In summary, histone acetylation is an extremely promising area of research that holds endless potential for future achievement in ALL. However, we have only seen the tip of the iceberg, and there are many crucial questions that remain to be answered.

Abbreviations

ALL: 

acute lymphoblastic leukemia

HAT: 

histone acetyltransferase

HDAC: 

histone deacetylase

HDACis: 

HDAC inhibitors

SAHA: 

suberoylanilide hydroxamic acid

Declarations

Acknowledgements

This study was funded by grants from the National Natural Science Foundation (No. 81170529), the China Scholarship Council (No. 201308505213), and the special foundation for the “1130 project” of Xinqiao Hospital of Third Military Medical University.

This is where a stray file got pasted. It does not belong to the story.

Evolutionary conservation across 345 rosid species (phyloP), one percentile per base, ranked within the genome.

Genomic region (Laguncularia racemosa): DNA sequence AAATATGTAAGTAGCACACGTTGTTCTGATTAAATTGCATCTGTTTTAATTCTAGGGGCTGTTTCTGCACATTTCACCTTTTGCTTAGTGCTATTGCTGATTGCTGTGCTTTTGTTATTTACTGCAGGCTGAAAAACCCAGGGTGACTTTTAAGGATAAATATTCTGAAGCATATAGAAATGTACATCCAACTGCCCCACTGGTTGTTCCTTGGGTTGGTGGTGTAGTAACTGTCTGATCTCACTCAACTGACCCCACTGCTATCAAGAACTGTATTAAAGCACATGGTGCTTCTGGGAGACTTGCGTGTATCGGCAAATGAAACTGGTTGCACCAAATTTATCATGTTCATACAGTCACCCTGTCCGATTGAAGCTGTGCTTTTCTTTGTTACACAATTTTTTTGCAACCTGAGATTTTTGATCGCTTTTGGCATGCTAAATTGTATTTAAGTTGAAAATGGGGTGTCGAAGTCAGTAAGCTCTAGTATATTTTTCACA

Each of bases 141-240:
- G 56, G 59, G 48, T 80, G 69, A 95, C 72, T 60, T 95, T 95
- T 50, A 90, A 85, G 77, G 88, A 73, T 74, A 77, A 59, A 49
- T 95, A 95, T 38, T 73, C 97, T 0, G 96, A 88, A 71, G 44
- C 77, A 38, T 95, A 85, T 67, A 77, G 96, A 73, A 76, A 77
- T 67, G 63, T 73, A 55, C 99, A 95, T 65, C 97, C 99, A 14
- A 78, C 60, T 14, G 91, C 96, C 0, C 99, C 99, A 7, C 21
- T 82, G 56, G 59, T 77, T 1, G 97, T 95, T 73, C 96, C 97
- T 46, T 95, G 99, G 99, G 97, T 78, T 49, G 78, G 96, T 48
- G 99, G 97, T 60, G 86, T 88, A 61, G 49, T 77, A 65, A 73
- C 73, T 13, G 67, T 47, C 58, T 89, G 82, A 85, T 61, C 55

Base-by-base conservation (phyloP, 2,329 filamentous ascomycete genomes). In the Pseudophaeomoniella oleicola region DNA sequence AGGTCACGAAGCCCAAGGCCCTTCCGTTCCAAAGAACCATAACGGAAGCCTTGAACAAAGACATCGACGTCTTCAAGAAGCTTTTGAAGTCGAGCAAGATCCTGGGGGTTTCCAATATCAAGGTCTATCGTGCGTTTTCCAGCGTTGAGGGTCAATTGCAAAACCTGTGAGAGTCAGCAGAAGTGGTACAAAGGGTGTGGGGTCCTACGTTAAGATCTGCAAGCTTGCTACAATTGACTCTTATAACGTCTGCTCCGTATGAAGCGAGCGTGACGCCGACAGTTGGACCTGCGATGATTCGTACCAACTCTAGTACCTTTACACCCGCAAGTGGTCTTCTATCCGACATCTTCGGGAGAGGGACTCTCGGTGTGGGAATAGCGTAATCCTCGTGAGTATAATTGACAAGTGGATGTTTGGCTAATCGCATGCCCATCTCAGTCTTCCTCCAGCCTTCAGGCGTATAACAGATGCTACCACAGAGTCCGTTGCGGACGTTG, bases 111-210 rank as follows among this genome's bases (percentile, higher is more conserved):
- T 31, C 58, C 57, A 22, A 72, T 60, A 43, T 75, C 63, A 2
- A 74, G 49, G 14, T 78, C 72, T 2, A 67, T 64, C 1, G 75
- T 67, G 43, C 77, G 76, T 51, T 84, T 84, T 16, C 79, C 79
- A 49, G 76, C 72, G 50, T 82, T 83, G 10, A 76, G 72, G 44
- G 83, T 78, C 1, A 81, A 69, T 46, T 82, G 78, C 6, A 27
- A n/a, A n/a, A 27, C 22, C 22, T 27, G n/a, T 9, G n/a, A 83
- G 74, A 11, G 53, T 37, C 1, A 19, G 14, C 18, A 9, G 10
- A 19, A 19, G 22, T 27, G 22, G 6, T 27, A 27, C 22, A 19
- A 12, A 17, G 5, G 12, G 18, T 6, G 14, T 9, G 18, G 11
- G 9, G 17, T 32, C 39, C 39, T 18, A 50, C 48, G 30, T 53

Open AccessThis article is distributed under the terms of the Creative Commons Attribution 4.0 International License (http://creativecommons.org/licenses/by/4.0/), which permits unrestricted use, distribution, and reproduction in any medium, provided you give appropriate credit to the original author(s) and the source, provide a link to the Creative Commons license, and indicate if changes were made. The Creative Commons Public Domain Dedication waiver (http://creativecommons.org/publicdomain/zero/1.0/) applies to the data made available in this article, unless otherwise stated.

Authors’ Affiliations

(1)
Department of Hematology, Xinqiao Hospital, Third Military Medical University
(2)
Department of Diagnostic Sciences & Biomedical Sciences, Ostrow School of Dentistry, University of Southern California
(3)
Department of Pediatric, Keck School of Medicine, University of Southern California
(4)
Department of Pathology, Keck School of Medicine, University of Southern California